Tuesday, September 13, 2011

The Great Weight loss debate.

This morning after my daily routine of Yoga, shower and morning Joe (the show not coffee) I caught a glimpse of weight watchers Jennifer hudson commercial. I heard via twitter that she dropped to a size zero but I had not seen her. I don't care one way or another about J.HUD and her ever shrinking waist, but I do think the message that is being sent out is dangerous.
 When her campaign launched I thought this is a good thing because she was a curvy girl, like many mothers, aunties that littleblack girls look at everyday. Her message of healthy curves would not only get our girls thinking about weight maintenance but their parents too, all of which is a win.But somewhere along the way that message turned into what we've always heard, Skinny is the way you make it in this world.

*Before I go on I am fully aware that there are some that mask their unhealthy weight and size with saying they are curvy I'm not speaking of them and if your intentions are to please move on to another blog.*

I've never struggled with my weight and I believe that come from my mother blessing me with the  knowledge that people come in all sizes, and mines just happened to be all of 90lbs. I was always active and even as I got older I just liked working out. I learned to love the rush of endorphins way before I knew how to spell it, and not much has changed. However growing up my family was full of women with behinds, big breast, hips and they were healthy, and I was the string bean.  So I guess it never occurred to me that any of this wasn't the norm. In my world Black women were built that way and we were okay with it.

It wasn't until 1992 that I  started paying attention to weight loss/maintenance issues  because I was now surrounded by more than just people that looked like me. I weighed in at an entire 92lbs straight though college, and people paid attention to it. Sophomore year one of my best friends mom even suggested that I didn't eat because she could see the bones in my face, all I knew of eating disorders was that there were lots of ABC specials about them, none of which featured Black girls.  Freshman year in "my Women's bodies, women wisdom" class we read an article that suggested that African American women battled less with eating disorders and weight issues. When asked if I thought that was true I had to agree because I didn't know any Black women that had suffered from it, we just seemed to more comfortable and realized that we weren't all going to be a size zero.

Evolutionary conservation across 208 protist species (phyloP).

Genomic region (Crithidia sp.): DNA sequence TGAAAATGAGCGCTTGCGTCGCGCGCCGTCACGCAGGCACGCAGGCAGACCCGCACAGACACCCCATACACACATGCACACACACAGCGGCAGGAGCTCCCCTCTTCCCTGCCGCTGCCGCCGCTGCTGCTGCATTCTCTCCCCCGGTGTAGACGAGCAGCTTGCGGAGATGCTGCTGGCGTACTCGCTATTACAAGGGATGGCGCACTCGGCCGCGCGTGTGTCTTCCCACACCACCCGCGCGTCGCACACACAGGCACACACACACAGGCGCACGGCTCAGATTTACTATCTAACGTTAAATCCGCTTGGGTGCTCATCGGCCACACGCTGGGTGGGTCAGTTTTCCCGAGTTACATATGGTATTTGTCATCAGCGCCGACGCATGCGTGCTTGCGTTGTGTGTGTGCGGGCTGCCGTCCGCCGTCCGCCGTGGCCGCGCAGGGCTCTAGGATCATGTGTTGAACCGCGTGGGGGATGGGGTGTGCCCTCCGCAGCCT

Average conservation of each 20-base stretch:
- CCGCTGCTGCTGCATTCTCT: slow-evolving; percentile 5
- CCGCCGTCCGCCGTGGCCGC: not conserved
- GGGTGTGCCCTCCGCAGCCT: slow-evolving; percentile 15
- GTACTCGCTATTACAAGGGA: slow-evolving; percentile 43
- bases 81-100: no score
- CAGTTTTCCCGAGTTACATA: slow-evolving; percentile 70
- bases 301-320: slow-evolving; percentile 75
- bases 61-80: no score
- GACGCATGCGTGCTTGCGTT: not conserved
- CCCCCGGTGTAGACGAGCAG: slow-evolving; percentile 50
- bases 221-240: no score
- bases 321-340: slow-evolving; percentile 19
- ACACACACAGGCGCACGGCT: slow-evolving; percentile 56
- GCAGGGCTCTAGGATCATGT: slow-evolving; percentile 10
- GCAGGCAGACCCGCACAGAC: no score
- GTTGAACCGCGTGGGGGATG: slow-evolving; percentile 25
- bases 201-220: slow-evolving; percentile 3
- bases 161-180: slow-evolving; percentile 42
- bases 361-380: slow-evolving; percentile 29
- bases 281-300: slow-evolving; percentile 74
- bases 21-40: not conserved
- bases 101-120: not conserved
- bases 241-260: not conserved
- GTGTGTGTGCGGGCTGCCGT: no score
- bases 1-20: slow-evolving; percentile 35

Looking back I'm sure that article was a little off , but it does seem that little girls do battle with these things more often now. Some of the battle stems from the pressure society puts on everyone to be rail thin (which is unrealistic) and this need to be the next Rihanna or ( insert any pop star). I look back at who I idolized as a child and the goal to be like them was more tangible. I would have been a kick ass version of Big Lez or Assata Shakur Lol. But more importantly I had my mom, grandmother and aunts to look up to and they were better  than any TV personality ever could be.

I will say that I do love what Beyonce did to promote healthier living, it wasn't about weight loss at all but more about getting up and moving which combined with healthy eating leads to healthy living. 

So what do we do to the rest of us do to help little girls with self image? I know that Tyra has a camp that focuses on just that but what do the rest of us do. I have conversations with my nieces as do their moms and you hope that it rubs off onto the people they are in contact with but hoping is just not enough.

This is my favorite quote on weight loss: 
When friends tell you how awesome you look, drop the "I still have more to go" crap.  You worked hard and you deserve the compliment!  ~Jillian Michaels

1 comment:

Smarty P. Jones said...

A lot of us who carry around self-esteem issues have been carrying them since childhood. More often than not, they are a result of someone we love pointing them out to us or that someone passing along their own self-esteem issues.

"You'd be a cute girl if you weren't so fat."

"You're cute to be dark skinned."

Back handed compliments are how it begins and at that point, imagination takes over. I'm all about promoting a healthy sense of self and the FLOTUS' "Let's Move" campaign.

It's time we encourage (and lead by example) kids to exercise and eat more healthily. I know all about weight fluctuation, weight-related illnesses and the whole nine. Making people feel badly about themselves won't help combat any of this.